Anyway, monitoring the effects of mechanical ventilation is fundamental to employ the right intervention tailored to the single patient. In pandemic situation, as for other aspect of patients’ management during a mass casualty or disaster, staff and stuff are limited, and our best practice needs to be revised. Therefore, we might be forced to choose the easiest and useful tools for monitoring interventions’ effects and following trends, omitting more sophisticated practices. Managing patients undergoing mechanical ventilation for severe respiratory failure, after ensuring that plateau and driving pressure lie within safe range and PEEP level is not causing overdistension (resulting in reduction of lung compliance), we should not forget to look at hemodynamics. Although the amount of patients presenting with shock and requiring vasopressor support is relatively low (7,8), the need of careful hemodynamic assessment comes from the potential adverse effects that high ventilatory support level may produce on cardiovascular system. Unfortunately, arterial pressure monitoring is not enough to completely understand heart-lung interaction. As pulmonary artery catheter or calibrated pulse contour method for continuous cardiac output monitoring are not feasible for everyone due to the number of patients requiring interventions, a feasible way to monitor patients’ hemodynamics is echocardiography. Echocardiography is a non-invasive technique performed at bedside able to give useful and complete information about cardiac function. A fundamental assessment for these patients is right ventricular function. Pulmonary embolism and/or micro-thrombi formation at pulmonary micro-vessels level have been described in patients with SARS-CoV-2 (9). The potential negative effects of PEEP will be applied over a potentially high resistance pulmonary system, increasing right ventricular afterload furthermore. Therefore, it is important to know the effect of PEEP on right ventricular function because the risk of pressure overload is concrete. Setting PEEP, we should not solely look at oxygenation improvement, but we must be sure that the selected PEEP value does not impact on right ventricle or cardiac preload with consequent reduction of cardiac output and oxygen delivery. For this purpose, tracking central venous oxygen saturation (ScvO2), lactate level and the venous-arterial difference of carbon dioxide (Pv-aCO2) may be an easy way to assess cardiac output adequacy and to early detect an increasing oxygen extraction. Central venous pressure (CVP) may also give useful information, as it rises when right ventricle function is impaired (10). Moreover, a high CVP may be suggestive of reduced venous return and venous blood stagnation has negative effects on organ function, first of all the kidney. In fact, impaired renal function has been associated with high CVP values (11,12).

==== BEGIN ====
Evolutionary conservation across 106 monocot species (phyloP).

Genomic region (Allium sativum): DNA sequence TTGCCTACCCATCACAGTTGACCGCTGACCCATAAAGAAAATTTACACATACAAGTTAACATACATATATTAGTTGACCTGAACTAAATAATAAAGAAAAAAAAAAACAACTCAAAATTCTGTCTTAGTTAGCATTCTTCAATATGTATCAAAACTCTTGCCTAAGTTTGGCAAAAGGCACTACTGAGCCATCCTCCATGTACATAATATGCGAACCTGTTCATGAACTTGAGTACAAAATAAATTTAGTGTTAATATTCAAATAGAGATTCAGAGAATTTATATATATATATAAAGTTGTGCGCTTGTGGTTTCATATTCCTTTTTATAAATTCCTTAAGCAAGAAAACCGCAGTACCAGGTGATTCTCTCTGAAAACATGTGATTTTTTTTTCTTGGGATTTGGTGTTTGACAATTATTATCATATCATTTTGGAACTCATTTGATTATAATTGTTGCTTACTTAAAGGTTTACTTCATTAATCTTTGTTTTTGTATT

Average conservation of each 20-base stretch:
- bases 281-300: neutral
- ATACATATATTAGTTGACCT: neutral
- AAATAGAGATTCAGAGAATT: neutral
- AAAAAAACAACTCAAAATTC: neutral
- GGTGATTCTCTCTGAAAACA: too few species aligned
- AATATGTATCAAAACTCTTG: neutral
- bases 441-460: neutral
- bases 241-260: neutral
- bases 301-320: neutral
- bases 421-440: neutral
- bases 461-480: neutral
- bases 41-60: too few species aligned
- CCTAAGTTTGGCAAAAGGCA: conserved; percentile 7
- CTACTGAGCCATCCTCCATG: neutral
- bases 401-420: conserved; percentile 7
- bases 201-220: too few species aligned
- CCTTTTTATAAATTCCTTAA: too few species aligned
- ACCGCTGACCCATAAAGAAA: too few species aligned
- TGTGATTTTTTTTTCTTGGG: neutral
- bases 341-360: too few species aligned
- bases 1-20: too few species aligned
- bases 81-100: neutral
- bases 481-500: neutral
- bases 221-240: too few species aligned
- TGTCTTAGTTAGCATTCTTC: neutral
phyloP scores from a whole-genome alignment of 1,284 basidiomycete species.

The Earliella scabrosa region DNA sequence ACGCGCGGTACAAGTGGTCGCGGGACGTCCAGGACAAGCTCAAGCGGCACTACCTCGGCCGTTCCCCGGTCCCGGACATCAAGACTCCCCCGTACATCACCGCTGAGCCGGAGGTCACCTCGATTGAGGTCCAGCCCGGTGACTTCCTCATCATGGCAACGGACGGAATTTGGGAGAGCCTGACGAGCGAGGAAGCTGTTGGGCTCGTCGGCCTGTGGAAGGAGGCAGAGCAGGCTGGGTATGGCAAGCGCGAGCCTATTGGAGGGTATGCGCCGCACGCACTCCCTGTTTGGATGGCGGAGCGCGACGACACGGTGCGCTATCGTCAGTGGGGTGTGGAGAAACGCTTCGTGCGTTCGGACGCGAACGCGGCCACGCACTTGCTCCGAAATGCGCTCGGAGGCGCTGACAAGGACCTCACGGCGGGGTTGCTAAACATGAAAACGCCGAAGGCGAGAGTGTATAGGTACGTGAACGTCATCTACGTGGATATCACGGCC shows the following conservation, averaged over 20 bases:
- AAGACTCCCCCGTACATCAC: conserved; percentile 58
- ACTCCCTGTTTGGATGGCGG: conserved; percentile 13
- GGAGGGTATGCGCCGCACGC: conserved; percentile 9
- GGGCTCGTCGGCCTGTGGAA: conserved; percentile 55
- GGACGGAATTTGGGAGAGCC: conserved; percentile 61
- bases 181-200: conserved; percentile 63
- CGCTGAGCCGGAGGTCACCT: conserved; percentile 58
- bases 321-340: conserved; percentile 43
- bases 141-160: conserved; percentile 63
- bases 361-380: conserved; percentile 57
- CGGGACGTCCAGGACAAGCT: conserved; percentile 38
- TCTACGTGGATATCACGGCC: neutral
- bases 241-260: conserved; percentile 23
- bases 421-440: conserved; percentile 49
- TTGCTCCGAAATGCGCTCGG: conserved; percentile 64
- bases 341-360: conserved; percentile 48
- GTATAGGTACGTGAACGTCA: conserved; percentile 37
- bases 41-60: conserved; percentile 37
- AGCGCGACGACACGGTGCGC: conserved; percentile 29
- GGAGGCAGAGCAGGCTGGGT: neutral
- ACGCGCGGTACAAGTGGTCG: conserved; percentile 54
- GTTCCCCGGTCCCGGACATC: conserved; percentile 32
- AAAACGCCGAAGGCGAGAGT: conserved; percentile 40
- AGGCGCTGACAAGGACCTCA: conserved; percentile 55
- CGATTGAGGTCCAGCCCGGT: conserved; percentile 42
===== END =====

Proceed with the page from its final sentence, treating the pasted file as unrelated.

In conclusion, as for other clinical conditions, the ventilatory strategy must be personalized according to the patient’s pathophysiology. For this purpose, as ventilator setting may have a great impact on hemodynamics, the role of hemodynamic monitoring is fundamental even in the pandemic context. During limited resource availability, arterial and central venous blood gas analysis, arterial and central venous pressure monitoring (the latter even intermittently) and at least daily echocardiographic assessment seem reasonable to recognize and limit the potential adverse effects of mechanical ventilation on cardiovascular system.
Conflicts of Interest: All authors have completed the ICMJE uniform disclosure form (available at http://dx.doi.org/10.21037/jeccm-20-60). The authors have no conflicts of interest to declare.
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Cite this article as: Carsetti A, Casarotta E, Domizi R, Scorcella C, Adrario E, Donati A. The importance of hemodynamic monitoring in patients with SARS-CoV-2. J Emerg Crit Care Med 2020;4:23.